The evidence was recently reviewed systematically by a joint workshop between the International Diabetes Federation (IDF) and the European Federation of Periodontology (EFP) and published simultaneously in the medical and dental literature(8). The joint EFP/IDF workshop produced evidence-based guidelines for patients attending medical and dental practices, as well as for medical and dental teams. Systematic reviews demonstrate that successful periodontal treatment can lower HbA1C levels by approximately 0.4% and a recent randomised controlled trial of intensive periodontal therapy demonstrated a 0.5% difference in HbA1C at 12-months between an intervention group and a control group(4).

Indeed, NHS England is developing a commissioning standard, which supports the recommendation that patients diagnosed with T2D are referred for a periodontal examination and any necessary treatment, and that oral health professionals play a role in early identification of diabetes. The health economic models indicate savings in medical care costs of up to £124 million if periodontal treatment in dental practice is optimised and a further £48 million savings if diabetes and pre-diabetes are identified early within dental settings.

Screening programmes for NCDs remain controversial, but NICE guidelines support the risk-driven early detection of diabetes in dental care settings. The rationale is that the public attend dental care professionals (DCPs) for “check-up’s” when they are healthy, thereby facilitating preventive programmes and behaviour change, whereas the majority of patients attend their medical practice when they have an ailment.

DCPs, therefore, access a different population to medical professionals and DCPs are experienced and successful in implementing preventive programmes(9). Given the 1 million undiagnosed cases of diabetes in the UK alone and 17 million undiagnosed cases in Europe, this would appear to be a missed opportunity, and one that merits further exploration. Are the public and professions ready for such a change?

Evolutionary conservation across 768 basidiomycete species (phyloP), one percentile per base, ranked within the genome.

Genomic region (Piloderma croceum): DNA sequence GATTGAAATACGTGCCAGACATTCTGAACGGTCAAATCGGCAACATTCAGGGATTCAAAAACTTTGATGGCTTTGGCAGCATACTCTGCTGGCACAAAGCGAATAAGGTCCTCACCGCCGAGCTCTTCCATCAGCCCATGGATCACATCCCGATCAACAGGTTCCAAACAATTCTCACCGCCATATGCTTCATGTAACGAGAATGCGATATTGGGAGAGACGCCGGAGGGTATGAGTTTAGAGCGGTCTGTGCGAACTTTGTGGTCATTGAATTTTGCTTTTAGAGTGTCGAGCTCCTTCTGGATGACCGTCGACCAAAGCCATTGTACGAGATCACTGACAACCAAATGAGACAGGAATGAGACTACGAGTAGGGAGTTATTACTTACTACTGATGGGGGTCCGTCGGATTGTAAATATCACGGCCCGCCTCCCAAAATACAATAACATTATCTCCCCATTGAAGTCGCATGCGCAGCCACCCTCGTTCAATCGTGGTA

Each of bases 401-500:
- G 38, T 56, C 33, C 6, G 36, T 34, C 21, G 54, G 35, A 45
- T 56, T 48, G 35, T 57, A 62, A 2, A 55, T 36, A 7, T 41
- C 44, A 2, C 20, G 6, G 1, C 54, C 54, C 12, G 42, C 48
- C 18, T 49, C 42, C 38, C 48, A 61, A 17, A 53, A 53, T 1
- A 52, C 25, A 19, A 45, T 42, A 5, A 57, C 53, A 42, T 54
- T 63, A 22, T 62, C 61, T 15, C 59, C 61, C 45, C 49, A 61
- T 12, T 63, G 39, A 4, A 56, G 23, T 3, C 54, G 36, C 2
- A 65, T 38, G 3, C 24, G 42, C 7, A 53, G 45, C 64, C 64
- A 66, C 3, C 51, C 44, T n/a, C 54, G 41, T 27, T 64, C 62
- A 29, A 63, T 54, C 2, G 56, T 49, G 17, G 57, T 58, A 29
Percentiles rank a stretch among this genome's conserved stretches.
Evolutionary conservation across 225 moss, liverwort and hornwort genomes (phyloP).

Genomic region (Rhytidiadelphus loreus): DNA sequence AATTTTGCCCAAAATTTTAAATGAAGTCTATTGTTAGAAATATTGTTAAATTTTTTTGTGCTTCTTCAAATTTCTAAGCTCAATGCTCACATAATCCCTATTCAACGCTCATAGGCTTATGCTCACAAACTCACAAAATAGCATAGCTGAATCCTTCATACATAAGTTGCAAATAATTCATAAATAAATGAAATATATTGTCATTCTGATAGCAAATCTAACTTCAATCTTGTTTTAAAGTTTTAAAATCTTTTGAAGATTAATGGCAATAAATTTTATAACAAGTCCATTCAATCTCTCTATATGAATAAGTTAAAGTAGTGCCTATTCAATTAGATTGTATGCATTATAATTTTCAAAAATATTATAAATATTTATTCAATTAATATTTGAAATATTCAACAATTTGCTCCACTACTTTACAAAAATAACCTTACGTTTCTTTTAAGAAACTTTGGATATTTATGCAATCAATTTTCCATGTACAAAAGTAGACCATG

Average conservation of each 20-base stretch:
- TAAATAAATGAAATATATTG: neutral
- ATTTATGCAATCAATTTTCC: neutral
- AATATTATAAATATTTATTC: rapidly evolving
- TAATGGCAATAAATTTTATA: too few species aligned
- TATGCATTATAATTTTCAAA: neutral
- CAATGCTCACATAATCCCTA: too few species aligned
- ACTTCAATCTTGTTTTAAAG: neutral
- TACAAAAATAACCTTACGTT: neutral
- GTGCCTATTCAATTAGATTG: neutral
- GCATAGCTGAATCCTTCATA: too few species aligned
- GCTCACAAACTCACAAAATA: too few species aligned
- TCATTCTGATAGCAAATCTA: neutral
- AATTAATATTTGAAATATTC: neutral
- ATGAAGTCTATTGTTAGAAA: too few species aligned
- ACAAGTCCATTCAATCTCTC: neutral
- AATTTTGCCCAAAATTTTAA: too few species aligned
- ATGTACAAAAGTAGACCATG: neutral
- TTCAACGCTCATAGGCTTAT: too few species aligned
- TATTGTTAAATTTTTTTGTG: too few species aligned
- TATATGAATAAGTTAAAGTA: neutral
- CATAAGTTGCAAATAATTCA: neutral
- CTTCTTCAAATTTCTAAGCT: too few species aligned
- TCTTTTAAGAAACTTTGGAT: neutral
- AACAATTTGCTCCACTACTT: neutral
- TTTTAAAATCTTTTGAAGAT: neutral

A recent study from the Birmingham group sought the opinions of 2919 of the public in the West Midlands, alongside 222 healthcare professionals(10). 48% of NHS dental patients and 61% of private dental patients were in favour of being assessed for NCDs in dental practices, as were 75% of those questioned in community pharmacies. All stakeholders were broadly supportive of allied health professionals performing risk assessments for NCDs like T2D.

Interestingly, 28% (25%) of NHS (private) dental patients questioned had not seen their general medical practitioner (GP) in 12-months and 7% (5%) had not seen a GP in five years. Of these groups, 42% (NHS) and 63% (private) were in favour of NCD assessment in dental practices.

Given that dental care professionals access a different population to GPs; dental providers also access people who do not attend their GP regularly, and periodontitis is a sentinel disease for other NCDs like T2D, it would appear that it is time to put the mouth back into the body and encourage greater collaboration between dental and medical teams.


1 GBD 2017 Disease and Injury Incidence and Prevalence Collaborators, 2018. The Lancet, 392, pp 1789-858.

2 Listl S et al, 2015. Journal of Dental Research, 94(10) pp1355-1361.

3 Tonetti M, et al 2007. NEJM, 356, pp911-920.

4 D’Aiuto F, et al 2018. The Lancet, 6(12), pp954-965.

5 Sharma P et al, 2016. Journal of Clinical Periodontology 423(2), pp104-113.

6 Ling M et al, 2016. Journal of Clinical Periodontology, 43, pp652-658.

7 Chapple ILC, Genco R, 2013. Journal of Clinical Periodontology, 40, ppS106-S112.

8 Sanz M et al, 2018. Journal of Clinical Periodontology, 45(2), pp1-12.

9 Barnfather K et al, 2005, BMJ, 331, pp869-872.

10 Yonel Z et al, 2018, BMJ Open, 8, 11, e024503.

Please note: this is a commercial profile

Professor Iain L C Chapple

Head of the School of Dentistry

Institute of Clinical Sciences,

College of Medical & Dental Sciences

The University of Birmingham

Tel: +44 (0)121 4665129

Sec: +44 (0)121 4665486